Food Network’s Gesine Prado offers simple advice to aspiring bakers


Aspiring bakers can learn a lot from Food Network’s Gesine Prado. The self-taught baker offers some simple, yet sage advice for anyone who loves to bake.

Food Network’s Gesine Prado has had a love affair with baking since a young age. The self-taught baker transitioned her passion into a new career. After baking her way through the bar exam and the entertainment world, Prado shares her love of baking with Food Network fans and students in her baking classes. During a recent conversation with her, Prado offered some simple, yet quite insightful, advice that can make anyone a better baker.

On her Food Network show, Baked in Vermont, Prado shows how baking and her life events go hand in hand. From seasonal ingredients to special occasions, the baking is woven into everything that she does. Whether the recipes are simple or elaborate, each dish, at its core, is made with intention and heart.

Whether giving baking tips on her show or in her cooking classes, Prado makes a point to explain the how and why behind ingredients, steps and methods. For example, farm fresh eggs can be a great local ingredient to use. But, if the eggs are too large or aren’t the same size, the recipe may not come out correctly. So, if you want to use happy, local eggs, just make sure that the size is correct for the recipe.

Gesine Prado, Baked in Vermont, photo provided by Food Network

Throughout her show, Prado seamlessly weaves baking tips and technical expertise into the process. The how and why are just as important as the final product. With these little nuggets of details, the home baker can gain confidence in the kitchen.

Baking requires attention to detail. As a former lawyer, Prado can see some similarities between the law and baking. If the home baker doesn’t pay attention to the little details, the dish won’t be right. Prado highly recommends any aspiring baker to have a good kitchen scale.

While most home bakers use measuring cups and spoons for many recipes, those measurements can be inaccurate. Specifically, a packed cup of flour can be too much flour in a recipe. Using a kitchen scale ensures that the right amount of ingredients are used every time. Details, even the tiniest details, matter.

More from FoodSided

Weight measurements ensure consistency. If a recipe doesn’t work, the baker needs to understand what went wrong. Having consistent measures can help understand what can be done differently in future recipes.

Even though details are important, Prado encourages the home baker to have patience. Making the picture perfect cake or flakey pie crust can come with mistakes. Those mistakes are part of learning about baking and bettering the craft.

The best way for a baker to get more confident in the kitchen is to actually bake. Starting with easy recipes allows the home baker to work on her skills. Everyone is going to make mistakes, but those mistakes cannot lead to discouragement. Take each mistake as an opportunity to learn and grow.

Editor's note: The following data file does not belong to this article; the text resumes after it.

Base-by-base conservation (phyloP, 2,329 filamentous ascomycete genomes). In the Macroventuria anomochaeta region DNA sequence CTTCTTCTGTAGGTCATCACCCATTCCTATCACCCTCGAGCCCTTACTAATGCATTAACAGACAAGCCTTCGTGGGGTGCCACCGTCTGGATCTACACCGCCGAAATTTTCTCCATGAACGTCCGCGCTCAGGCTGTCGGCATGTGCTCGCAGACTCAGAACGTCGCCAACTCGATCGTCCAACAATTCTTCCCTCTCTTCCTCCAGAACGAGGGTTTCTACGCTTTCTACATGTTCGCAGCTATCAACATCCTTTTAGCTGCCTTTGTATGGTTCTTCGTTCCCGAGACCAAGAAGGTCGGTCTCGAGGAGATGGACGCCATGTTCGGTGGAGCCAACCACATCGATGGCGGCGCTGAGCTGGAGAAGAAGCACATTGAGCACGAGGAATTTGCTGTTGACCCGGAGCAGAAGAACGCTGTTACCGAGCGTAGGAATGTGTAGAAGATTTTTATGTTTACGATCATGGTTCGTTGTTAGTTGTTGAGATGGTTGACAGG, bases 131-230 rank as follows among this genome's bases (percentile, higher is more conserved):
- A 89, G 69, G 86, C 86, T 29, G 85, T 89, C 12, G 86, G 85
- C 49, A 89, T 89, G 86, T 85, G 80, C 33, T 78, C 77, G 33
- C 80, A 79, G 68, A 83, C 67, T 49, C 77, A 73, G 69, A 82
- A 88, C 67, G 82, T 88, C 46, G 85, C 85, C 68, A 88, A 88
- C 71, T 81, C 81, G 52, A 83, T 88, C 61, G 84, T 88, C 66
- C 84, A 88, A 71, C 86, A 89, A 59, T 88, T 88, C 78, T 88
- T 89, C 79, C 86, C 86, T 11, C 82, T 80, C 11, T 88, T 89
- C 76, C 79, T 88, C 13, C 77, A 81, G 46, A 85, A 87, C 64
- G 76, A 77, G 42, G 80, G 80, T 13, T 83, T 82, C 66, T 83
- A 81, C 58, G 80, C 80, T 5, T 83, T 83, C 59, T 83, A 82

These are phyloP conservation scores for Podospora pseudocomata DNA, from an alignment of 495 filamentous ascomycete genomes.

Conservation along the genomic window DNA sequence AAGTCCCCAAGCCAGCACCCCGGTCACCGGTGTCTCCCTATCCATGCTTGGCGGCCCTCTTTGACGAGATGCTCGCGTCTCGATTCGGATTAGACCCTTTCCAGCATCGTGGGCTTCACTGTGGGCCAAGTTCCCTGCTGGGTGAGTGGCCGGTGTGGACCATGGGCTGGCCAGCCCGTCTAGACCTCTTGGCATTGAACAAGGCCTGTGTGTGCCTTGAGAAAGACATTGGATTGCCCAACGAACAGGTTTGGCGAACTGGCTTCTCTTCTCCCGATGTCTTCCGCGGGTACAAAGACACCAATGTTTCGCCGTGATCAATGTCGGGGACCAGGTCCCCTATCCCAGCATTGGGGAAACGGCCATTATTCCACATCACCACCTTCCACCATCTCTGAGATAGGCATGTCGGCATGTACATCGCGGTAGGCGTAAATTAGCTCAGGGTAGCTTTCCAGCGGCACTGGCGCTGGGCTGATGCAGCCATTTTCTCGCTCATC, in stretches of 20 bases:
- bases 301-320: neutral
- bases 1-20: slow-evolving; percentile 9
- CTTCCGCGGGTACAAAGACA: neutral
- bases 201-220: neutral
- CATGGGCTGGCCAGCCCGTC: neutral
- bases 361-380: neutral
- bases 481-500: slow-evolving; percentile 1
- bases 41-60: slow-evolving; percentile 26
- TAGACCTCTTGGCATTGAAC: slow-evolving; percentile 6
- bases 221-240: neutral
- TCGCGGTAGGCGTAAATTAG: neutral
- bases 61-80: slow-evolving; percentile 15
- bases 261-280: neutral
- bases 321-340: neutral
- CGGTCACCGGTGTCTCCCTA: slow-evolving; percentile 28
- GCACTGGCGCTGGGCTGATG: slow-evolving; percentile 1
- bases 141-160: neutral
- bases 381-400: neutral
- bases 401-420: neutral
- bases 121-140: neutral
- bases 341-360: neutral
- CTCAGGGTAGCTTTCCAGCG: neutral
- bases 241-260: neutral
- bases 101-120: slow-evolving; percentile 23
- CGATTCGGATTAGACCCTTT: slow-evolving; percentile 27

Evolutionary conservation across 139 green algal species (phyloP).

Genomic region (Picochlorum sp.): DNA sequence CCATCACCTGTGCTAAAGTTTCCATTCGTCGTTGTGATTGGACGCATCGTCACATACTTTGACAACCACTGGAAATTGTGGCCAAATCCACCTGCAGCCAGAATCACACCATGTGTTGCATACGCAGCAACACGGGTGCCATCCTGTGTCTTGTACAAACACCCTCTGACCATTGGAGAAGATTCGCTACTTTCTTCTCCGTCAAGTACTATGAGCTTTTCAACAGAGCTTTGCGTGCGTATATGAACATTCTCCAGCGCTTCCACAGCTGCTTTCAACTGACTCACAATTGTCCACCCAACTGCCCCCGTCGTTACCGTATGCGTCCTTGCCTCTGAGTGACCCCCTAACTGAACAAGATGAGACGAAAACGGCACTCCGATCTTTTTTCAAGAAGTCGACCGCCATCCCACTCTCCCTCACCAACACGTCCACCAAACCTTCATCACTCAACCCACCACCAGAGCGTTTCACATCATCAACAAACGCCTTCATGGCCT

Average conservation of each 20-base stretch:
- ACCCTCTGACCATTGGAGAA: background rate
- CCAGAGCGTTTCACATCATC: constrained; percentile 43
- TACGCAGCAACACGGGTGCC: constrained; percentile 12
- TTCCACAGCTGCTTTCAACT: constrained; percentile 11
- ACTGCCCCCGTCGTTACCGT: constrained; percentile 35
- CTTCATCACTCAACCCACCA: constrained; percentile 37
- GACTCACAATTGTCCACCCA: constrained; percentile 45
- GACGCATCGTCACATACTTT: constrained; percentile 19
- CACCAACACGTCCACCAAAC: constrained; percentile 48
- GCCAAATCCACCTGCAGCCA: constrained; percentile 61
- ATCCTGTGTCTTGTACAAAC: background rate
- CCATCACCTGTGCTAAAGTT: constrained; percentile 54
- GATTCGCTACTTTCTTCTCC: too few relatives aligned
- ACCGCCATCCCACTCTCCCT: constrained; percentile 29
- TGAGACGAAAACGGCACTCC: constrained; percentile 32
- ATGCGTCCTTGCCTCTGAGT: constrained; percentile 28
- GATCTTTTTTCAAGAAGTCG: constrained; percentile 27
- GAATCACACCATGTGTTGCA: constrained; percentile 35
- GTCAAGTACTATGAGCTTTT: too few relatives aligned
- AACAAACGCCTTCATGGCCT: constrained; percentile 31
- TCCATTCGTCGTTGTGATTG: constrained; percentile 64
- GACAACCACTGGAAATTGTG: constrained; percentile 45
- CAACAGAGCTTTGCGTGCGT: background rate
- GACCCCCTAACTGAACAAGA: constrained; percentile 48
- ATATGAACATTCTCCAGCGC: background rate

The beginning baker needs to learn to forgive herself and not be so judgmental. Sure, everyone would love to make the Instagram worthy, elaborate cake on the first attempt. Unfortunately, that scenario isn’t necessarily reality. Even the best bakers can have an off day.

One of the joys of baking is savoring the moments of creating the food. Baking is a sensory experience. From how the dough feels to the aromas from the oven, baking is more than just the result. Enjoying every moment in the kitchen makes any baked good seem a little sweeter.

Host Gesine Bullock-Prado, with Shaker Chicken Pot Pie, as seen on Baked In Vermont, Season 2. photo provided by Food Network

Prado encourages her students to take a moment during the baking process to be present. Baking can bring great joy, not just with the finished product but also with the time in the kitchen. Maybe that cookie recipe can spark a family memory, create a new affinity for an ingredient or just inspire more baking.

Overall, baking does create a sense of accomplishment. The process starts with just ingredients and ends with a tasty treat. Even if the final product isn’t perfection, the completing the process is an accomplishment.

After speaking with Prado, I was inspired to start baking more. While I have confidence in my savory cooking, baking has always been a little more difficult for me. To aid my new endeavors, I have a new kitchen scale. More importantly, I have forced myself not to criticize my final baking product.

The hour that I spent creating biscuits wasn’t about a perfectly flaky, melt in your mouth biscuit. It was about spending time getting my hands dirty, laughing with my kids and letting go of the flour spilled all over the floor. Those biscuits didn’t win any prizes, but we did have a great afternoon in the kitchen.

Next: Macaron and macaroon are two different cookies

Gesine Prado stars in Baked in Vermont on the Food Network. Episodes air on Sundays at 12:30 p.m. EST and is available on demand.